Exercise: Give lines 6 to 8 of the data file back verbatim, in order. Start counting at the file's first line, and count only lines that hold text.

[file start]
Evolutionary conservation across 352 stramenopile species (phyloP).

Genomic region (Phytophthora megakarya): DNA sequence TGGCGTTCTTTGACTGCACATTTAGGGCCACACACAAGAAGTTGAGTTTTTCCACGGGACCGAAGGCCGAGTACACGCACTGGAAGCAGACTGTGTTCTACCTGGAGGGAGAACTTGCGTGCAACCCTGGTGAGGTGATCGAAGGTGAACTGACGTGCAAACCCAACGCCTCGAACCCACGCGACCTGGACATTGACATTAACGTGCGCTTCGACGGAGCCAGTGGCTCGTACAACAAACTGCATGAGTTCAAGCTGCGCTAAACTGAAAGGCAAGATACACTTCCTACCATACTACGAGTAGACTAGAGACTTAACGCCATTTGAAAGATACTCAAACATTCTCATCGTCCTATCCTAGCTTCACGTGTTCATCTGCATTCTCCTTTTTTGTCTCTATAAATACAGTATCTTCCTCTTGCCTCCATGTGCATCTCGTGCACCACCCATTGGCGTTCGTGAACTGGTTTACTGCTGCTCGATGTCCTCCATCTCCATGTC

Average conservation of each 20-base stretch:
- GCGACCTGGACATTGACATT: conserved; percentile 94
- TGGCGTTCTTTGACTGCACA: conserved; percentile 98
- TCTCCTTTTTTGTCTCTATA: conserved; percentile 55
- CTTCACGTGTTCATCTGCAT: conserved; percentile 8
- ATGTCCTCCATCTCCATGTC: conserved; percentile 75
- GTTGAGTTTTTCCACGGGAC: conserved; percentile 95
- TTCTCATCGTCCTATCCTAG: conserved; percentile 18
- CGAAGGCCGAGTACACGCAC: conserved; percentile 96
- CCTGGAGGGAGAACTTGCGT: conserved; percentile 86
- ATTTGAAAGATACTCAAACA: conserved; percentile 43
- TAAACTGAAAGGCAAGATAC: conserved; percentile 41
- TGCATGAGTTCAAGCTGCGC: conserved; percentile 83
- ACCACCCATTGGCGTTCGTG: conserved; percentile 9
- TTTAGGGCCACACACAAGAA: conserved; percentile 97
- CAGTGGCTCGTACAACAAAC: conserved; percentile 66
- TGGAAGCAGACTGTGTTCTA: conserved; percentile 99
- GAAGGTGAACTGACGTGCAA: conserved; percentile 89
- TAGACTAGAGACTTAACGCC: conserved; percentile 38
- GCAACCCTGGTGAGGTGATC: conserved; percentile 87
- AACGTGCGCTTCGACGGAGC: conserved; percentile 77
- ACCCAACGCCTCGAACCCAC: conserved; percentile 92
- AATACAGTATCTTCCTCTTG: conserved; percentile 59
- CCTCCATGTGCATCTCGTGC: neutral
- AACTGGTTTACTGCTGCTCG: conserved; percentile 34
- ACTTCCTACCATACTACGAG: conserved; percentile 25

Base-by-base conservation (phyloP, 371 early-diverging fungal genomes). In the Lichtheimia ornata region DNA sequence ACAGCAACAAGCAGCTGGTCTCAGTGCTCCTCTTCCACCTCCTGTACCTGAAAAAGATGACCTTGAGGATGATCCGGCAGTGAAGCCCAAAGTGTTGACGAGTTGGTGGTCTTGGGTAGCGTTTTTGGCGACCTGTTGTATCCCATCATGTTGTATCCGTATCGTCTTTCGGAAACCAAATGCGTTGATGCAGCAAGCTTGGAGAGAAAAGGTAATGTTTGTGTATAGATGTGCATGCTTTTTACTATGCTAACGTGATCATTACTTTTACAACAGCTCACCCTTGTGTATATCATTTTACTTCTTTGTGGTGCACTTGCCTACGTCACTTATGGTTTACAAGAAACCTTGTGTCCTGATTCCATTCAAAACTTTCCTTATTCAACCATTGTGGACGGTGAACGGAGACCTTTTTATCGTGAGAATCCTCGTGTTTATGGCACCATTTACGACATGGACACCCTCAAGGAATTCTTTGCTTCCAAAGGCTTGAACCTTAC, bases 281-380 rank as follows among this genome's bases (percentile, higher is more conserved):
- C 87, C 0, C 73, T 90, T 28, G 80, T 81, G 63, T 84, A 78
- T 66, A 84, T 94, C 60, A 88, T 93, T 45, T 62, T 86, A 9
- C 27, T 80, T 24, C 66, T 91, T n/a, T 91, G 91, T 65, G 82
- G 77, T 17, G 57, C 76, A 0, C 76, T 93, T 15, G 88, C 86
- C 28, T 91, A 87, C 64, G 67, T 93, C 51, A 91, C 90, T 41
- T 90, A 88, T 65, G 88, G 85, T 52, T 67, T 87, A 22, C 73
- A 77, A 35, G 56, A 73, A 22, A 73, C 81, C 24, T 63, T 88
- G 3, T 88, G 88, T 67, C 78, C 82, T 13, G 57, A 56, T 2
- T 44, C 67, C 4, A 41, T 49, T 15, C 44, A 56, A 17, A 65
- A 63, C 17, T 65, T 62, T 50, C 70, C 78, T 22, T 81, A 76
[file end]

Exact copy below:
- TCTCCTTTTTTGTCTCTATA: conserved; percentile 55
- CTTCACGTGTTCATCTGCAT: conserved; percentile 8
- ATGTCCTCCATCTCCATGTC: conserved; percentile 75